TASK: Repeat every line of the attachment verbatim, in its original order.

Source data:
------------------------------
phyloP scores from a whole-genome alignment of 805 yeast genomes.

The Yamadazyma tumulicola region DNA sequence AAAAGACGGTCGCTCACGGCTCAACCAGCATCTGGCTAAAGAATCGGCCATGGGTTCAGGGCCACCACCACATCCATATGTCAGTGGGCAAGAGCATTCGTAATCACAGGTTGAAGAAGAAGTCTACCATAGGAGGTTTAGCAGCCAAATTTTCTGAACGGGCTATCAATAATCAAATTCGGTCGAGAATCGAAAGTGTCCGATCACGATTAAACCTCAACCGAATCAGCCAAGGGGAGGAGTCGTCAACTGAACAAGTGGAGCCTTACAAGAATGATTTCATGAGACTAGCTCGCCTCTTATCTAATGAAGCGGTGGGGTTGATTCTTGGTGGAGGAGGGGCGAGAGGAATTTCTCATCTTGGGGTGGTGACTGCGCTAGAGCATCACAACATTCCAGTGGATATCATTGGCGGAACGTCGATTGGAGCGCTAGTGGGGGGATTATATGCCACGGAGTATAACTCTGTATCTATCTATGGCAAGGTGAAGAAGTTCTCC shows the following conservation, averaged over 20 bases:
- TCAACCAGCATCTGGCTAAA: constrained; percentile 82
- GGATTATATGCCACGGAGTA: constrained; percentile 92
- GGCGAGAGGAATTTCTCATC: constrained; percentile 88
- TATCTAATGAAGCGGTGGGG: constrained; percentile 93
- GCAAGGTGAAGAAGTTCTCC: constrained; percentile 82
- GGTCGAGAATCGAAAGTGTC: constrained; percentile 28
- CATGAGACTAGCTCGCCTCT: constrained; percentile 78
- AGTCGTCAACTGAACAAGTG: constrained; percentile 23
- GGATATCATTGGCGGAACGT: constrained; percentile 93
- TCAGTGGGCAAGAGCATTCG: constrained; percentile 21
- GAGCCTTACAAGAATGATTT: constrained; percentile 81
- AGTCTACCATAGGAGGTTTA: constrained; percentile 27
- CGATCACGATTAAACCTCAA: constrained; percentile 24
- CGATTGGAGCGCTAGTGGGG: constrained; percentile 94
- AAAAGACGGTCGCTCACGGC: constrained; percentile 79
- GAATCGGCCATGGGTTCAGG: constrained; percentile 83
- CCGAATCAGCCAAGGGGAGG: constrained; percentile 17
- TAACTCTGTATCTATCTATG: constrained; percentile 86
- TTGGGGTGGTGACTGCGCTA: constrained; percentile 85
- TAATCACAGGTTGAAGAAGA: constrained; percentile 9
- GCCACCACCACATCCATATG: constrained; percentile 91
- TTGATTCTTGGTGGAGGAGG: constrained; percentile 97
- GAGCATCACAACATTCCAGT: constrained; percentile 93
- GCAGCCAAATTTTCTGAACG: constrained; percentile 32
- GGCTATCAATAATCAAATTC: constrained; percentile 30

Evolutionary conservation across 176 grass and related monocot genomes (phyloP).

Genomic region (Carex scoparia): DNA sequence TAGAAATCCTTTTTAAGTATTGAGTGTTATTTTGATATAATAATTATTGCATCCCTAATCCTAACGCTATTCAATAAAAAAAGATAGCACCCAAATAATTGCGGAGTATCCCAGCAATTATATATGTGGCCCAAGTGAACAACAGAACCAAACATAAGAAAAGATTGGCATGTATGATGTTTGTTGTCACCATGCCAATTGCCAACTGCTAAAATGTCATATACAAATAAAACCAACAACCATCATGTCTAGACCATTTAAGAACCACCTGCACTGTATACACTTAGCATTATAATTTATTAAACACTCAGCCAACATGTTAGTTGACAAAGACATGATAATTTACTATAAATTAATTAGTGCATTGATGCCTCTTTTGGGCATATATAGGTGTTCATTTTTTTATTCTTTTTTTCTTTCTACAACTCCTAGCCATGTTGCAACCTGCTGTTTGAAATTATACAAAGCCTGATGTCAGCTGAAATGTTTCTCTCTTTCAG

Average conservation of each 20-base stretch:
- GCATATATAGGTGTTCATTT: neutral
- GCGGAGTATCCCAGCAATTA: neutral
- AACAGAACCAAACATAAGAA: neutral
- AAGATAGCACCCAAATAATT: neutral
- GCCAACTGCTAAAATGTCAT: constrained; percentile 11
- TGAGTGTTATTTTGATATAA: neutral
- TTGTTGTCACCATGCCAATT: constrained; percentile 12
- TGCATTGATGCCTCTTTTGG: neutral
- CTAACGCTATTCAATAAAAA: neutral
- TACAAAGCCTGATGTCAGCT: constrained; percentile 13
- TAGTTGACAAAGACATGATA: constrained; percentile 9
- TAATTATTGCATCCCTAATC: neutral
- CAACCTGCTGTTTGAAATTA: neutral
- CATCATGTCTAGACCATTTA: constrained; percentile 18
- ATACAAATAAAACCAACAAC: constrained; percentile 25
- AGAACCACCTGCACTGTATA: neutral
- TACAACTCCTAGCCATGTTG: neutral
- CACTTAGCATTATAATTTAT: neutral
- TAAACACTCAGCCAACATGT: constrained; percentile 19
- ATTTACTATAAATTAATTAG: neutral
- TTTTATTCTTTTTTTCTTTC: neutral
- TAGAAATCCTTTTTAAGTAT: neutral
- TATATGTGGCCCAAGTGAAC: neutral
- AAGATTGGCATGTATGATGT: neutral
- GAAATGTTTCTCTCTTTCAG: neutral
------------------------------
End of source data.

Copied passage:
phyloP scores from a whole-genome alignment of 805 yeast genomes.

The Yamadazyma tumulicola region DNA sequence AAAAGACGGTCGCTCACGGCTCAACCAGCATCTGGCTAAAGAATCGGCCATGGGTTCAGGGCCACCACCACATCCATATGTCAGTGGGCAAGAGCATTCGTAATCACAGGTTGAAGAAGAAGTCTACCATAGGAGGTTTAGCAGCCAAATTTTCTGAACGGGCTATCAATAATCAAATTCGGTCGAGAATCGAAAGTGTCCGATCACGATTAAACCTCAACCGAATCAGCCAAGGGGAGGAGTCGTCAACTGAACAAGTGGAGCCTTACAAGAATGATTTCATGAGACTAGCTCGCCTCTTATCTAATGAAGCGGTGGGGTTGATTCTTGGTGGAGGAGGGGCGAGAGGAATTTCTCATCTTGGGGTGGTGACTGCGCTAGAGCATCACAACATTCCAGTGGATATCATTGGCGGAACGTCGATTGGAGCGCTAGTGGGGGGATTATATGCCACGGAGTATAACTCTGTATCTATCTATGGCAAGGTGAAGAAGTTCTCC shows the following conservation, averaged over 20 bases:
- TCAACCAGCATCTGGCTAAA: constrained; percentile 82
- GGATTATATGCCACGGAGTA: constrained; percentile 92
- GGCGAGAGGAATTTCTCATC: constrained; percentile 88
- TATCTAATGAAGCGGTGGGG: constrained; percentile 93
- GCAAGGTGAAGAAGTTCTCC: constrained; percentile 82
- GGTCGAGAATCGAAAGTGTC: constrained; percentile 28
- CATGAGACTAGCTCGCCTCT: constrained; percentile 78
- AGTCGTCAACTGAACAAGTG: constrained; percentile 23
- GGATATCATTGGCGGAACGT: constrained; percentile 93
- TCAGTGGGCAAGAGCATTCG: constrained; percentile 21
- GAGCCTTACAAGAATGATTT: constrained; percentile 81
- AGTCTACCATAGGAGGTTTA: constrained; percentile 27
- CGATCACGATTAAACCTCAA: constrained; percentile 24
- CGATTGGAGCGCTAGTGGGG: constrained; percentile 94
- AAAAGACGGTCGCTCACGGC: constrained; percentile 79
- GAATCGGCCATGGGTTCAGG: constrained; percentile 83
- CCGAATCAGCCAAGGGGAGG: constrained; percentile 17
- TAACTCTGTATCTATCTATG: constrained; percentile 86
- TTGGGGTGGTGACTGCGCTA: constrained; percentile 85
- TAATCACAGGTTGAAGAAGA: constrained; percentile 9
- GCCACCACCACATCCATATG: constrained; percentile 91
- TTGATTCTTGGTGGAGGAGG: constrained; percentile 97
- GAGCATCACAACATTCCAGT: constrained; percentile 93
- GCAGCCAAATTTTCTGAACG: constrained; percentile 32
- GGCTATCAATAATCAAATTC: constrained; percentile 30

Evolutionary conservation across 176 grass and related monocot genomes (phyloP).

Genomic region (Carex scoparia): DNA sequence TAGAAATCCTTTTTAAGTATTGAGTGTTATTTTGATATAATAATTATTGCATCCCTAATCCTAACGCTATTCAATAAAAAAAGATAGCACCCAAATAATTGCGGAGTATCCCAGCAATTATATATGTGGCCCAAGTGAACAACAGAACCAAACATAAGAAAAGATTGGCATGTATGATGTTTGTTGTCACCATGCCAATTGCCAACTGCTAAAATGTCATATACAAATAAAACCAACAACCATCATGTCTAGACCATTTAAGAACCACCTGCACTGTATACACTTAGCATTATAATTTATTAAACACTCAGCCAACATGTTAGTTGACAAAGACATGATAATTTACTATAAATTAATTAGTGCATTGATGCCTCTTTTGGGCATATATAGGTGTTCATTTTTTTATTCTTTTTTTCTTTCTACAACTCCTAGCCATGTTGCAACCTGCTGTTTGAAATTATACAAAGCCTGATGTCAGCTGAAATGTTTCTCTCTTTCAG

Average conservation of each 20-base stretch:
- GCATATATAGGTGTTCATTT: neutral
- GCGGAGTATCCCAGCAATTA: neutral
- AACAGAACCAAACATAAGAA: neutral
- AAGATAGCACCCAAATAATT: neutral
- GCCAACTGCTAAAATGTCAT: constrained; percentile 11
- TGAGTGTTATTTTGATATAA: neutral
- TTGTTGTCACCATGCCAATT: constrained; percentile 12
- TGCATTGATGCCTCTTTTGG: neutral
- CTAACGCTATTCAATAAAAA: neutral
- TACAAAGCCTGATGTCAGCT: constrained; percentile 13
- TAGTTGACAAAGACATGATA: constrained; percentile 9
- TAATTATTGCATCCCTAATC: neutral
- CAACCTGCTGTTTGAAATTA: neutral
- CATCATGTCTAGACCATTTA: constrained; percentile 18
- ATACAAATAAAACCAACAAC: constrained; percentile 25
- AGAACCACCTGCACTGTATA: neutral
- TACAACTCCTAGCCATGTTG: neutral
- CACTTAGCATTATAATTTAT: neutral
- TAAACACTCAGCCAACATGT: constrained; percentile 19
- ATTTACTATAAATTAATTAG: neutral
- TTTTATTCTTTTTTTCTTTC: neutral
- TAGAAATCCTTTTTAAGTAT: neutral
- TATATGTGGCCCAAGTGAAC: neutral
- AAGATTGGCATGTATGATGT: neutral
- GAAATGTTTCTCTCTTTCAG: neutral